Frequently Asked Questions About Chemoembolization
What is chemoembolization?
Chemoembolization is used to treat certain types of liver cancer, whether the tumor began in the liver or spread to it from another organ. It involves injecting chemotherapy directly into the blood vessles which feed the liver tumor.
How does chemoembolization work?
Under X-ray guidance, a small catheter is inserted through a needle into the femoral artery, located in the groin. The radiologist then threads the catheter up through the aorta and into the artery in the liver that feeds the tumor. Chemotherapy, mixed with a special oil which is taken up specifically by the tumor, is then injected directly through the catheter into this artery and into the tumor. Immediately afterwards, tiny protein sponge particles are injected which get caught up in the tiny blood vessels and block them. The intent, therefore is to kill the tumor in two ways: by giving a high concentration of chemotherapy directly into the tumor, and by cutting off the blood supply to the tumor. The entire procedure generally takes about two hours.
What are the risks and side effects of chemoembolization?
There are many possible side effects from chemoembolization, since it involves both chemotherapy and the possible destruction of normal liver tissue as well as tumor. Most people experience some pain, fever, loss of appetite and fatigue. They are generally in the hospital for three to five days but then feel quite tired and may have low grade fevers for up to four weeks afterwards. It is possible that more serious side effects may occur.
Side effects from chemotherapy may include: nausea; hair loss; decrease in white blood cells; decrease in platelets; anemia; weakening of the heart muscle; diarrhea; mouth sores or allergic reactions.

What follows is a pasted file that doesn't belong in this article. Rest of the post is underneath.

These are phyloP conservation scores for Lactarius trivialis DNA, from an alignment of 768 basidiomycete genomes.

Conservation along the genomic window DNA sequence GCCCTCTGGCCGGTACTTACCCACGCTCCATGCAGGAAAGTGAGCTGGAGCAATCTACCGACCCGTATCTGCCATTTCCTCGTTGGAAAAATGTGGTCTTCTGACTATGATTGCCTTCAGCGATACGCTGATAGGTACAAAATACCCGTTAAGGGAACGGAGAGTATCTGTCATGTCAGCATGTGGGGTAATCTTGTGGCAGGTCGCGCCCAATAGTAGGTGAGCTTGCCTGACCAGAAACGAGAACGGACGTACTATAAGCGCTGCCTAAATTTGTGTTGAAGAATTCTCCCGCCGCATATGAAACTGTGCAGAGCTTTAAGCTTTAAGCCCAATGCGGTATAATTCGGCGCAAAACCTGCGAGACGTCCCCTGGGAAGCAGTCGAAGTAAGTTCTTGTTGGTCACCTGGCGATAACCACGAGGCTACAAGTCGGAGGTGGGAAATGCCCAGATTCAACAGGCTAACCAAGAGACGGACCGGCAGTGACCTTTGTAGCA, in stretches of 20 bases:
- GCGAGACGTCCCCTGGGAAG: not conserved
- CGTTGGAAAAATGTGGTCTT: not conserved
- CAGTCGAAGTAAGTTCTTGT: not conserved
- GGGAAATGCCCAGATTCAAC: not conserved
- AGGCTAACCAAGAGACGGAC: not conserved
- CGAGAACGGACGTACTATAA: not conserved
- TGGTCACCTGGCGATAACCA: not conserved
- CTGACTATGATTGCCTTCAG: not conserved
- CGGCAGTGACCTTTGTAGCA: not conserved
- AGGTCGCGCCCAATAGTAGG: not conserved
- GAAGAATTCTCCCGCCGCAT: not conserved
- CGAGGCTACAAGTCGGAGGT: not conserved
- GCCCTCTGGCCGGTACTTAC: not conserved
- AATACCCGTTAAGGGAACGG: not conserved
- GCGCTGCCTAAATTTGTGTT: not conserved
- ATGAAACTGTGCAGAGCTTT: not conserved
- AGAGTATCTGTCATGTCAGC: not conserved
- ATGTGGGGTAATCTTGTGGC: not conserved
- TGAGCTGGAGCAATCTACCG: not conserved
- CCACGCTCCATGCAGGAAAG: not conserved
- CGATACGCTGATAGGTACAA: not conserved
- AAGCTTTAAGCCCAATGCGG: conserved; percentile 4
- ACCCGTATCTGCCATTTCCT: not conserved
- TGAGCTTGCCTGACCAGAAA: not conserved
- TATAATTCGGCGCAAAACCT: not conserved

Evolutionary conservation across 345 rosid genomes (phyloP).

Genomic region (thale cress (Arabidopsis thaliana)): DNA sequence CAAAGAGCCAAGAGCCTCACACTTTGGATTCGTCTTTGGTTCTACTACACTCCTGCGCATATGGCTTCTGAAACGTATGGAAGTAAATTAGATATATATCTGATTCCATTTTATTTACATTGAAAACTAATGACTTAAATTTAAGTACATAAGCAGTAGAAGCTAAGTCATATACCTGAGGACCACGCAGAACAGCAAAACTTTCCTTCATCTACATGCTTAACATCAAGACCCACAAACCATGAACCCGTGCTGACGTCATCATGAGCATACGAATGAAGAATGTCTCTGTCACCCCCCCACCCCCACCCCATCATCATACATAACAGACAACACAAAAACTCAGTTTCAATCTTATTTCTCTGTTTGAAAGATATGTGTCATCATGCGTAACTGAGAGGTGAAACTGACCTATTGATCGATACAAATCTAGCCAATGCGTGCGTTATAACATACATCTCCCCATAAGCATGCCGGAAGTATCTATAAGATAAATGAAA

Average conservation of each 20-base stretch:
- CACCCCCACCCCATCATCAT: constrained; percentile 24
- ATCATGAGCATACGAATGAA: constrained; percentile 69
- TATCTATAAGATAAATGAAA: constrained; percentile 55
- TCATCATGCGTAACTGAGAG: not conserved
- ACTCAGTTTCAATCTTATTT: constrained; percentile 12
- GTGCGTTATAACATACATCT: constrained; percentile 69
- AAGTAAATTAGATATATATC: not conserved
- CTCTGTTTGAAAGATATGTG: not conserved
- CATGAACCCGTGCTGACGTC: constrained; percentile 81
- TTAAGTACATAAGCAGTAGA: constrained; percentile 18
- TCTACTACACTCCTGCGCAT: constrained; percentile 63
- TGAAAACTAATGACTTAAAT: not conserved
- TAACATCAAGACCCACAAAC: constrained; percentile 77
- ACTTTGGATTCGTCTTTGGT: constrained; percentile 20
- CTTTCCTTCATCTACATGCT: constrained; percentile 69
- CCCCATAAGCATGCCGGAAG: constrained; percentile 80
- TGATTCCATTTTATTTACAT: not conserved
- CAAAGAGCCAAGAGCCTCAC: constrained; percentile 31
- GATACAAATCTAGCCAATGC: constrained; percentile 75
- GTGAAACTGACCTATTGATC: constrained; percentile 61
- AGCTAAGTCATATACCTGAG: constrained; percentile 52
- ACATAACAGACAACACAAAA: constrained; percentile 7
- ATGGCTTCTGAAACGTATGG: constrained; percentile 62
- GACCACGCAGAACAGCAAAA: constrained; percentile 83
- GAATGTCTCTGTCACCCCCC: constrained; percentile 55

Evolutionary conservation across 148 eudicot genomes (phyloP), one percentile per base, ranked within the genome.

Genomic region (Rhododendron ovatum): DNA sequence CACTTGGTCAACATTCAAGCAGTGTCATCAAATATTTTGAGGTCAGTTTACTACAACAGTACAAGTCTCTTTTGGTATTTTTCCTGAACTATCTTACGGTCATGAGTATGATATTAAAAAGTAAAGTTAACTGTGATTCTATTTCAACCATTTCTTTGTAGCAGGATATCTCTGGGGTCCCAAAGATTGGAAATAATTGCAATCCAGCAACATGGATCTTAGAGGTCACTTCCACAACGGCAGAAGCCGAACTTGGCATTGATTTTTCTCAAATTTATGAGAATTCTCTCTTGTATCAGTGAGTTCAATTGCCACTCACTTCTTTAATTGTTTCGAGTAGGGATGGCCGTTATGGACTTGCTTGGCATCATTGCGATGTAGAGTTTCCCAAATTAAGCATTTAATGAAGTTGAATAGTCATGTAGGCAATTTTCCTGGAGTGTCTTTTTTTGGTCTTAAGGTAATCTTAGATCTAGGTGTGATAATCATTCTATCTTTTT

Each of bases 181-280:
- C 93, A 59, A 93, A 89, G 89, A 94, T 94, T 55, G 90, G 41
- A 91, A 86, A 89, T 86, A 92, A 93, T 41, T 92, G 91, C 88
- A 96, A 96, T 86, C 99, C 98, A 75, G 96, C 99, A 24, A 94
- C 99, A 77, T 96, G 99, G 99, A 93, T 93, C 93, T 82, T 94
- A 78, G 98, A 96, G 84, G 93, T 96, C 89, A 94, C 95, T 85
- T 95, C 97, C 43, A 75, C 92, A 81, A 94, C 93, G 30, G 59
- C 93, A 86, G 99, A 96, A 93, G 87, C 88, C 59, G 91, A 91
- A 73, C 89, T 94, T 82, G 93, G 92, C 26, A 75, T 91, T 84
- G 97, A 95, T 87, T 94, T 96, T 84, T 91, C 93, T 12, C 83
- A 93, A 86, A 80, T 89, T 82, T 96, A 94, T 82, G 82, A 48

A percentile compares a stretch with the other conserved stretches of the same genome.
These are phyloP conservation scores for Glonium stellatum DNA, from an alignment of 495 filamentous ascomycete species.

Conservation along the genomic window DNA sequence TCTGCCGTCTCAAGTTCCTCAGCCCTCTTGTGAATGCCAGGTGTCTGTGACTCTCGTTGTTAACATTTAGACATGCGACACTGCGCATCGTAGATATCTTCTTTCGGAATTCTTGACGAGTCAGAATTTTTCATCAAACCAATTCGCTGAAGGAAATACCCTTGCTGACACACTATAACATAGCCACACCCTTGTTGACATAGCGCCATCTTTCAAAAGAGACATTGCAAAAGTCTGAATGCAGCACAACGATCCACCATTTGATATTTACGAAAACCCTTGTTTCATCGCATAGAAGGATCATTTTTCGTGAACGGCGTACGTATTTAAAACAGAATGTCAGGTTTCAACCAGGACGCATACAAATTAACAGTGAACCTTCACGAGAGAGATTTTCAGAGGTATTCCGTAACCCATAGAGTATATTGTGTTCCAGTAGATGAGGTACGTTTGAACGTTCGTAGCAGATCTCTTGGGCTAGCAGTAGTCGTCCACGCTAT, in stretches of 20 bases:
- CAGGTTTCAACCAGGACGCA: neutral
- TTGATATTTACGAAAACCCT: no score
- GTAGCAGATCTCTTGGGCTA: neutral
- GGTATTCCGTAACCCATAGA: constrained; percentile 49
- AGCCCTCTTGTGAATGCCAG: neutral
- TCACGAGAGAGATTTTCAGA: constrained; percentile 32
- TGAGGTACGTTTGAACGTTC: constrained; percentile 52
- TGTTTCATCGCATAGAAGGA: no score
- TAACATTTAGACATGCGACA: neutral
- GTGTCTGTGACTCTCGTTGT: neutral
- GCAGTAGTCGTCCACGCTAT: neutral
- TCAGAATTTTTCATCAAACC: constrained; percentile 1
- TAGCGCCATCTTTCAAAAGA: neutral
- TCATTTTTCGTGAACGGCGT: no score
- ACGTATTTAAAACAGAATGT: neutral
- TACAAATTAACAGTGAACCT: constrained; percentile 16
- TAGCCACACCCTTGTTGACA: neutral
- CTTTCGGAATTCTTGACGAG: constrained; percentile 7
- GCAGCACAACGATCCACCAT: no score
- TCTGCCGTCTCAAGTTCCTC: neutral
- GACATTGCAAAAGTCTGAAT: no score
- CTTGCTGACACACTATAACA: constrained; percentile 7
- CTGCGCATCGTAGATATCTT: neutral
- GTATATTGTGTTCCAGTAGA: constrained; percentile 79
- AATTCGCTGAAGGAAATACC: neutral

Cutting off the blood supply to the tumor may cause abdominal pain, nausea, vomiting, fever, bloating, fluid accumulation in the abdomen or in the lung, confusion, infection, pneumonia, damage to the gallbladder (which may need to be removed), temporary kidney damage, worsening liver function, and death.
The overall risk of serious complication is related to a person's general underlying health, as well as the overall function of their liver. People with jaundice, severe cirrhosis, blockage of the portal vein in the liver, or very rapidly growing tumor are at significantly higher risk for complications and death. People without these problems usually tolerate the chemoembolization much more easily.
What should I know before I am admitted?
- No food or drink after midnight (sips of water are allowed).
- Take all usual medications as prescribed. If you are taking Coumadin or Glucophage please speak with your physician.
- Do not take any aspirin for at least one week before the procedure.
- If you are on insulin, take half of the NPH dosage, and no regular.
What can I expect when I am in the hospital?
In some instances, you will be admitted to the hospital on the day before your procedure. Adequate hydration is required to protect the kidneys during chemoembolization. Therefore, an intravenous will be started and you will receive intravenous fluids in preparation for the procedure.
In addition, you will be given a medication called Allopurinol which is used to further protect the kidneys from the chemotherapy and the products produced by the dying tumor cells.